So I walked into this relationship with a divorced father with a deeply held dislike of the see-saw lifestyle. I need order and stability.
The fluctuating cast of characters was difficult for me because the see-saw was tipping. It caused a couple of hours of the oldest mouthing off at his dad (read transition behavior) or the young one talking incessantly (read: transition behavior). I faced rising panic every time I knew they were about to arrive (transition behavior) and would need to retreat to my room and close the door to have some control. Everything changed. My son never spoke at the dinner table when Simon’s kids were there, as if we were watching someone else’s dinner theater. If he did speak, it was to make outlandish claims as if he had to open with a zinger of a punchline (transition behavior). And for the first year there was nothing I could do to keep my son at his homework or on his usual regimen because Simon’s youngest was there and there were video games and the Simpsons. I lost my son to the pack whenever Simon’s kids arrived.
And Simon, so hungry for their company, would walk down the street shoulder to shoulder with his oldest, the rest of us trailing behind. Waiting our turn.
Then Simon would fall into a funk when they left and put life on pause while my son would get wacky and out of control to fill up the space the other kids had vacated.
Up and down. Up and down.
“Cave of the Clan Bear”
The joy, of course, is that all things balance out in time. I am blessed to be in a situation in which the care of children takes primacy. Simon and I recite the litany of sporting events and play dates that will keep us jetting around town all day Saturday and there’s no resentment or inequality. There’s no issue if I work all evening with my son on his homework and it’s assumed that Simon will play guitar with his oldest, go to dinner alone with his kids after aikido, and go to the swim meets of his youngest. At 10 p.m. every night it all shuts down and it’s time for the two of us (gosh, a whole 30 minutes). We try to get away every couple of months for a weekend, and once a week we grab a few hours when there are no children in the house at all. I think it’s pretty healthy. No one is left behind. Neither of us is lonely or neglected. And we get along even better when the kids aren’t around, which we recognize as a darn good thing because in a short seven years the house will be empty. We’re in a clan now, and it doesn’t make any sense to pretend we’re alone in a couple, or that the configuration is any different than it is. Some of the clan members move more than others, but we’re a clan anyway, trying to be careful and kind.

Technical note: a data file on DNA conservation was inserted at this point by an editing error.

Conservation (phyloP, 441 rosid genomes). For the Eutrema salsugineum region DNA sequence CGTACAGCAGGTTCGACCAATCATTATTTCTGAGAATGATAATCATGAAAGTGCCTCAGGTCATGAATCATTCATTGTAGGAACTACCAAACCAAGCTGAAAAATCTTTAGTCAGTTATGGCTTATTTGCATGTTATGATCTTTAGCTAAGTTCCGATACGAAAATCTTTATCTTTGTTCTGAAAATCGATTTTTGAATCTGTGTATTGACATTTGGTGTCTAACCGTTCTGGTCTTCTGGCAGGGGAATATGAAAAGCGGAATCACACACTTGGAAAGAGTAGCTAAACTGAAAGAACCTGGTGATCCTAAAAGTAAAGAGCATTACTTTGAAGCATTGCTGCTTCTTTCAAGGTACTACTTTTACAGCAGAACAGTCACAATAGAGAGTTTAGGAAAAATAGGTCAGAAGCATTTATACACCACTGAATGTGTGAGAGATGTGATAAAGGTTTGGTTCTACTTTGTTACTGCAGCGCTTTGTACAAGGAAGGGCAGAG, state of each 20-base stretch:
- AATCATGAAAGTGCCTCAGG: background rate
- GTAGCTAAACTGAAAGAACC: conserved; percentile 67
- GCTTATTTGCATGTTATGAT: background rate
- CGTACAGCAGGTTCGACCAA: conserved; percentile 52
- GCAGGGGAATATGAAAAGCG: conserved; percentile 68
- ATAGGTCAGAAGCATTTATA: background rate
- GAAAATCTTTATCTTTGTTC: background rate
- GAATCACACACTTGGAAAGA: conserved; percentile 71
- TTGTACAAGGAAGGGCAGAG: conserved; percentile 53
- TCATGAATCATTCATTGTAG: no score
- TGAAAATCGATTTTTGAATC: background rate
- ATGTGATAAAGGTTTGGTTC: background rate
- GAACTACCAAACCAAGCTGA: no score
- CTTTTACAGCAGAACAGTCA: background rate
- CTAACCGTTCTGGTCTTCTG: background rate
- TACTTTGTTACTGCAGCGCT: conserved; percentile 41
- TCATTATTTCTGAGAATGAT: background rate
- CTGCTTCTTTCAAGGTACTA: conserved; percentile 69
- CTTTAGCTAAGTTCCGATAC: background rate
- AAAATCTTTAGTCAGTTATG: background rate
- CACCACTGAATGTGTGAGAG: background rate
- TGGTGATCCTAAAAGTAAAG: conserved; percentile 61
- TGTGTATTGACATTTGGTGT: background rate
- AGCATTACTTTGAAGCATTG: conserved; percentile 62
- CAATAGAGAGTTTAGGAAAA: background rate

Jess is the author/editor of a dozen volumes of work, including the novels The Mandrake Broom (historical fiction), The Price of Passion (lesbian erotica), and AfterShocks (modern drama). She is the recipient of a San Francisco Arts Commission Grant for Literature and a four-time finalist for the Lambda Literary Award. Her work and workshops can be found at www.jesswells.com.